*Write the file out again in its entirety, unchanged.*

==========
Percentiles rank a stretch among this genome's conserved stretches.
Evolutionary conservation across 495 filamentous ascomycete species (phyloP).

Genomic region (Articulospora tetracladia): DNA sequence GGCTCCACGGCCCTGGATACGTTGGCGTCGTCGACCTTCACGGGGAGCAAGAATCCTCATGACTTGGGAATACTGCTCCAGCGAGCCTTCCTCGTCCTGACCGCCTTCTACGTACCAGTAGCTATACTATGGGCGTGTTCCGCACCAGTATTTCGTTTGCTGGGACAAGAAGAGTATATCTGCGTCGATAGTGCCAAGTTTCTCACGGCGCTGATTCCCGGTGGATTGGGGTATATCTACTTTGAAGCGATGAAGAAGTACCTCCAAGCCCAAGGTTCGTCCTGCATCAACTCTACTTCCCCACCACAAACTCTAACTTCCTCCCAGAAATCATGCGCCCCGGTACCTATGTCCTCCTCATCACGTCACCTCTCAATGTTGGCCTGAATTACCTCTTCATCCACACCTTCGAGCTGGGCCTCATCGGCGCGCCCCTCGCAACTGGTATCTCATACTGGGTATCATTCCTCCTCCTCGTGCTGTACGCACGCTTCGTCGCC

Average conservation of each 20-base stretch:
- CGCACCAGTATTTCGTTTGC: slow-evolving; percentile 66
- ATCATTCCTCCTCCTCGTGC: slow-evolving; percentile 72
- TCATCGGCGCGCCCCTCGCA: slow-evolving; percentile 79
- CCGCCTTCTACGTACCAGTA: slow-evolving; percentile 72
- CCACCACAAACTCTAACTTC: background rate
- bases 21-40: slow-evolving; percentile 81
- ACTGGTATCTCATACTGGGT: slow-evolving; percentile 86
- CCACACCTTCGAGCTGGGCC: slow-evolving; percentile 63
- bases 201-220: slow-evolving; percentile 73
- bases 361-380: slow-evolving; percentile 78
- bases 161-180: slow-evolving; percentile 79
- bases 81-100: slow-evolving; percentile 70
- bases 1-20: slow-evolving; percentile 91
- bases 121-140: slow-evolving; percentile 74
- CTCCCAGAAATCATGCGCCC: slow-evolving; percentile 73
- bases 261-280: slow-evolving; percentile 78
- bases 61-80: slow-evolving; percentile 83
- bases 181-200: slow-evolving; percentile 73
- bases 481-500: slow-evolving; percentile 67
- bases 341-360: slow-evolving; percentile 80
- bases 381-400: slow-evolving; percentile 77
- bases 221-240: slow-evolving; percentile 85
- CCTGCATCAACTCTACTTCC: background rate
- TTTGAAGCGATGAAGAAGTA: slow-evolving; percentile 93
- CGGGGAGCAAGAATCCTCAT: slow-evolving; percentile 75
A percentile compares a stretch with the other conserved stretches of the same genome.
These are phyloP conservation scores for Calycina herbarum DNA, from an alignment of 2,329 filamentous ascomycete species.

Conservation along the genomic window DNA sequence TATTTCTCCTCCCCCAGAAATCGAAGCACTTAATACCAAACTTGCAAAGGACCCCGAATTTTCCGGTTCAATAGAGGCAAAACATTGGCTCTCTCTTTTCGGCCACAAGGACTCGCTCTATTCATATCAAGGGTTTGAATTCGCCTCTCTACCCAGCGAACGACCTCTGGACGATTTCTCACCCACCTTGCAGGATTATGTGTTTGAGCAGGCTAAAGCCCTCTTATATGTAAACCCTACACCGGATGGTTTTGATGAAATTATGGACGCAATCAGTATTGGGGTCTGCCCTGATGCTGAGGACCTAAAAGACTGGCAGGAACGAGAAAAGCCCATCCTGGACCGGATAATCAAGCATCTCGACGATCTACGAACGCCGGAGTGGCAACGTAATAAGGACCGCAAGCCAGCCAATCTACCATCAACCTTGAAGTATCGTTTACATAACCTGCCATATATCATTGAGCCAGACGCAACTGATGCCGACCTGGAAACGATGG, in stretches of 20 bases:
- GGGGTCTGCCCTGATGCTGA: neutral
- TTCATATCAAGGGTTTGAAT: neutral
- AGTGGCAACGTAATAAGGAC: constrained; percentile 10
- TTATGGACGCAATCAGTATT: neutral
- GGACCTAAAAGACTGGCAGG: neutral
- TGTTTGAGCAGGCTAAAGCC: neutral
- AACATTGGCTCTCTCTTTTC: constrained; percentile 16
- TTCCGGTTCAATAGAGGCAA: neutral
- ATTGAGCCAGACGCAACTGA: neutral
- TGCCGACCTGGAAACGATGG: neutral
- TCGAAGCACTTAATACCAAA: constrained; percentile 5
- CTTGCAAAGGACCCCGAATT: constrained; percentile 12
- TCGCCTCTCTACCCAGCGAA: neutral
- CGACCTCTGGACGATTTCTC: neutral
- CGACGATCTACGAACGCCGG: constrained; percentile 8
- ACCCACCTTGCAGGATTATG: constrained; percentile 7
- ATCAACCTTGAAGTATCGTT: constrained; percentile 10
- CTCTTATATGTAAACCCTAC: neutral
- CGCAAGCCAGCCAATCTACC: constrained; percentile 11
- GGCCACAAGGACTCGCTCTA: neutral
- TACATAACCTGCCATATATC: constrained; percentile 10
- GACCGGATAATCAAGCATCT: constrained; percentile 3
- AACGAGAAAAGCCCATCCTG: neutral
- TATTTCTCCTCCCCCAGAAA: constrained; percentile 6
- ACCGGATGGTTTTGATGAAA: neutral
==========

Percentiles rank a stretch among this genome's conserved stretches.
Evolutionary conservation across 495 filamentous ascomycete species (phyloP).

Genomic region (Articulospora tetracladia): DNA sequence GGCTCCACGGCCCTGGATACGTTGGCGTCGTCGACCTTCACGGGGAGCAAGAATCCTCATGACTTGGGAATACTGCTCCAGCGAGCCTTCCTCGTCCTGACCGCCTTCTACGTACCAGTAGCTATACTATGGGCGTGTTCCGCACCAGTATTTCGTTTGCTGGGACAAGAAGAGTATATCTGCGTCGATAGTGCCAAGTTTCTCACGGCGCTGATTCCCGGTGGATTGGGGTATATCTACTTTGAAGCGATGAAGAAGTACCTCCAAGCCCAAGGTTCGTCCTGCATCAACTCTACTTCCCCACCACAAACTCTAACTTCCTCCCAGAAATCATGCGCCCCGGTACCTATGTCCTCCTCATCACGTCACCTCTCAATGTTGGCCTGAATTACCTCTTCATCCACACCTTCGAGCTGGGCCTCATCGGCGCGCCCCTCGCAACTGGTATCTCATACTGGGTATCATTCCTCCTCCTCGTGCTGTACGCACGCTTCGTCGCC

Average conservation of each 20-base stretch:
- CGCACCAGTATTTCGTTTGC: slow-evolving; percentile 66
- ATCATTCCTCCTCCTCGTGC: slow-evolving; percentile 72
- TCATCGGCGCGCCCCTCGCA: slow-evolving; percentile 79
- CCGCCTTCTACGTACCAGTA: slow-evolving; percentile 72
- CCACCACAAACTCTAACTTC: background rate
- bases 21-40: slow-evolving; percentile 81
- ACTGGTATCTCATACTGGGT: slow-evolving; percentile 86
- CCACACCTTCGAGCTGGGCC: slow-evolving; percentile 63
- bases 201-220: slow-evolving; percentile 73
- bases 361-380: slow-evolving; percentile 78
- bases 161-180: slow-evolving; percentile 79
- bases 81-100: slow-evolving; percentile 70
- bases 1-20: slow-evolving; percentile 91
- bases 121-140: slow-evolving; percentile 74
- CTCCCAGAAATCATGCGCCC: slow-evolving; percentile 73
- bases 261-280: slow-evolving; percentile 78
- bases 61-80: slow-evolving; percentile 83
- bases 181-200: slow-evolving; percentile 73
- bases 481-500: slow-evolving; percentile 67
- bases 341-360: slow-evolving; percentile 80
- bases 381-400: slow-evolving; percentile 77
- bases 221-240: slow-evolving; percentile 85
- CCTGCATCAACTCTACTTCC: background rate
- TTTGAAGCGATGAAGAAGTA: slow-evolving; percentile 93
- CGGGGAGCAAGAATCCTCAT: slow-evolving; percentile 75
A percentile compares a stretch with the other conserved stretches of the same genome.
These are phyloP conservation scores for Calycina herbarum DNA, from an alignment of 2,329 filamentous ascomycete species.

Conservation along the genomic window DNA sequence TATTTCTCCTCCCCCAGAAATCGAAGCACTTAATACCAAACTTGCAAAGGACCCCGAATTTTCCGGTTCAATAGAGGCAAAACATTGGCTCTCTCTTTTCGGCCACAAGGACTCGCTCTATTCATATCAAGGGTTTGAATTCGCCTCTCTACCCAGCGAACGACCTCTGGACGATTTCTCACCCACCTTGCAGGATTATGTGTTTGAGCAGGCTAAAGCCCTCTTATATGTAAACCCTACACCGGATGGTTTTGATGAAATTATGGACGCAATCAGTATTGGGGTCTGCCCTGATGCTGAGGACCTAAAAGACTGGCAGGAACGAGAAAAGCCCATCCTGGACCGGATAATCAAGCATCTCGACGATCTACGAACGCCGGAGTGGCAACGTAATAAGGACCGCAAGCCAGCCAATCTACCATCAACCTTGAAGTATCGTTTACATAACCTGCCATATATCATTGAGCCAGACGCAACTGATGCCGACCTGGAAACGATGG, in stretches of 20 bases:
- GGGGTCTGCCCTGATGCTGA: neutral
- TTCATATCAAGGGTTTGAAT: neutral
- AGTGGCAACGTAATAAGGAC: constrained; percentile 10
- TTATGGACGCAATCAGTATT: neutral
- GGACCTAAAAGACTGGCAGG: neutral
- TGTTTGAGCAGGCTAAAGCC: neutral
- AACATTGGCTCTCTCTTTTC: constrained; percentile 16
- TTCCGGTTCAATAGAGGCAA: neutral
- ATTGAGCCAGACGCAACTGA: neutral
- TGCCGACCTGGAAACGATGG: neutral
- TCGAAGCACTTAATACCAAA: constrained; percentile 5
- CTTGCAAAGGACCCCGAATT: constrained; percentile 12
- TCGCCTCTCTACCCAGCGAA: neutral
- CGACCTCTGGACGATTTCTC: neutral
- CGACGATCTACGAACGCCGG: constrained; percentile 8
- ACCCACCTTGCAGGATTATG: constrained; percentile 7
- ATCAACCTTGAAGTATCGTT: constrained; percentile 10
- CTCTTATATGTAAACCCTAC: neutral
- CGCAAGCCAGCCAATCTACC: constrained; percentile 11
- GGCCACAAGGACTCGCTCTA: neutral
- TACATAACCTGCCATATATC: constrained; percentile 10
- GACCGGATAATCAAGCATCT: constrained; percentile 3
- AACGAGAAAAGCCCATCCTG: neutral
- TATTTCTCCTCCCCCAGAAA: constrained; percentile 6
- ACCGGATGGTTTTGATGAAA: neutral